Monday, July 17, 2006

Grands projets not right for IT

GalileoThe Economist thinks that large-scale public IT projects like (positioning system) Galileo, (search engine) Quaero and a European Institute of Technology are not the way for the EU to fix its underinvestment in IT:

It may seem churlish to criticise projects that seek to catch up with the world's market leader when Europe is struggling to improve its use of IT. But in 20 years' time, Europe will be competing with India and China at least as much as with America. And the continent's real problems lie in such things as a lack of entrepreneurial spirit, weak links between universities, business and government, an underdeveloped venture-capital industry, a cumbersome patent process and red tape that ties small companies in knots. Systemic changes are needed, not a clutch of high-tech projects that will barely touch these bigger worries—and may end up wasting a lot of public money.

UPDATE: a friend writes:

Some folks seem confused about how some parts of the US became successful. Largely these were accidents. Europe would do better for itself if it focused on innovation rather than on replication, let market forces pick the winners, and didn't waste limited R&D funds on duplicative projects like Galileo.

The US Government did not set out "to invent the Internet". Instead, it made consistent investments through NSF and (D)ARPA into a wide range of emerging technologies — with a willingness to fund high risk, high payoff projects (mostly university R&D projects) at modest levels. A US issue at present is that NSF funding for computing/communications is low by historic standards (inflation adjusted) and the current DARPA practice appears to be to avoid any high-risk/high-payoff projects.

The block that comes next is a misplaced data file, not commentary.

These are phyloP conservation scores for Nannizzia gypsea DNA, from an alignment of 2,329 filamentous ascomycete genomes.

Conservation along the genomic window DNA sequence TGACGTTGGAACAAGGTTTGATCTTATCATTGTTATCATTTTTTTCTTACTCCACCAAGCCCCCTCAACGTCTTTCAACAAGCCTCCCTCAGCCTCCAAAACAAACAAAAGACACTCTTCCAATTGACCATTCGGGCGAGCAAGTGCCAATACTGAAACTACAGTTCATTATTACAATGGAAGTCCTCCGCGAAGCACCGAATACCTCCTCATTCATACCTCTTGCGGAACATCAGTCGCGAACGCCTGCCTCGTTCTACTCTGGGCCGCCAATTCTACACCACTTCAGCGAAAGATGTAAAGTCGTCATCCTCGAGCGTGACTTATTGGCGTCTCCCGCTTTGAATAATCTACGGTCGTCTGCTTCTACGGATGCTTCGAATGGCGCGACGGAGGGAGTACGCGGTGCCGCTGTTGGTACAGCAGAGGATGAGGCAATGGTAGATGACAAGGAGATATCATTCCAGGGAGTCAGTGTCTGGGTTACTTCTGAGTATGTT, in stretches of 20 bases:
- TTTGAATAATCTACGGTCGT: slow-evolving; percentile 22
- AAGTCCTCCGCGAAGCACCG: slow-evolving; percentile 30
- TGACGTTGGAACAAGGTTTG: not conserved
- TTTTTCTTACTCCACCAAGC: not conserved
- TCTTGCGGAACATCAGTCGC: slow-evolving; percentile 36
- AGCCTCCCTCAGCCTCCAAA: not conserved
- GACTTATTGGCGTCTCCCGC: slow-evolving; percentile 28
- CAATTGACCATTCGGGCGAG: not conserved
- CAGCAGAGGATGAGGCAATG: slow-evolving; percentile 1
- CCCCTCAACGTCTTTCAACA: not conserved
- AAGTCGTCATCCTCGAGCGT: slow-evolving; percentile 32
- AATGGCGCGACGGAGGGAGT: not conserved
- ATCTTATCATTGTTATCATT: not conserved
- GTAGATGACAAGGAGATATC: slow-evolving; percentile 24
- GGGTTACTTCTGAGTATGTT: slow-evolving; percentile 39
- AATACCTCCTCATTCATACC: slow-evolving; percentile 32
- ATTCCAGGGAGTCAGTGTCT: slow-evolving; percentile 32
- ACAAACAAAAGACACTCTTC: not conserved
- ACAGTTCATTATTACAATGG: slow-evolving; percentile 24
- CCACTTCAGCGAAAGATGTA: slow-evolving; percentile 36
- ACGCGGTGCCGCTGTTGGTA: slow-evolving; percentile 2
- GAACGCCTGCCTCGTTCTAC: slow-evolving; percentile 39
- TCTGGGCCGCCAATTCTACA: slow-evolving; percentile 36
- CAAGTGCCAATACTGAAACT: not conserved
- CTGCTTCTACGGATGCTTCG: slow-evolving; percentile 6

Airbus did not really take on Boeing. Airbus took on, and defeated, McDonnell-Douglas's commercial aircraft division, who made the DC-9 and DC-10, for example. There is some economic basis for believing that there is only room globally for about 2 large commercial aircraft manufacturers — at least these days.

Silicon Valley was largely an accident. It certainly was not planned centrally by either the US or California governments. The critical ingredients for any of the high-tech areas of the US have been the same (favourable tax climate for high-risk/high-reward investments; first tier universities with solid programmes across the spectrum in business, liberal arts, science, and engineering; investment bankers with enough capital to make some mistakes; labour laws that do not hinder hiring or firing). These have been the key properties not only of Silicon Valley, but also of Research Triangle Park (in NC), the Route-128 corridor (in Mass Bay area), and Austin (in TX).

One should be more impressed (and worried for the USA) if the EU would setup a (civilian) equivalent to ARPA, gave it consistent funding, a charter to fund the best proposals regardless of nationality, and used ARPA's model of having solid researchers rotate through as the program managers. Similarly, if the EU wants to be more competitive, countries will change their tax treatment of startup companies, stock options, and IPOs. Finally, the continent would need to make significant changes to labour laws — removing barriers to terminating staff, reducing payroll taxes, and putting unions within some consistent/predictable regulatory framework.

It seems unlikely that the EU will choose to travel the path that leads towards success in technology innovation. Selected countries, possibly the UK, might well do well in future — entirely on the basis of national decisions about policy and law. Cambridge seems just short of the critical mass needed to take off as a high technology area. It has some interesting startups, but does not seem to have critical mass just yet. I don't see anything similar to Cambridge in France or Germany.

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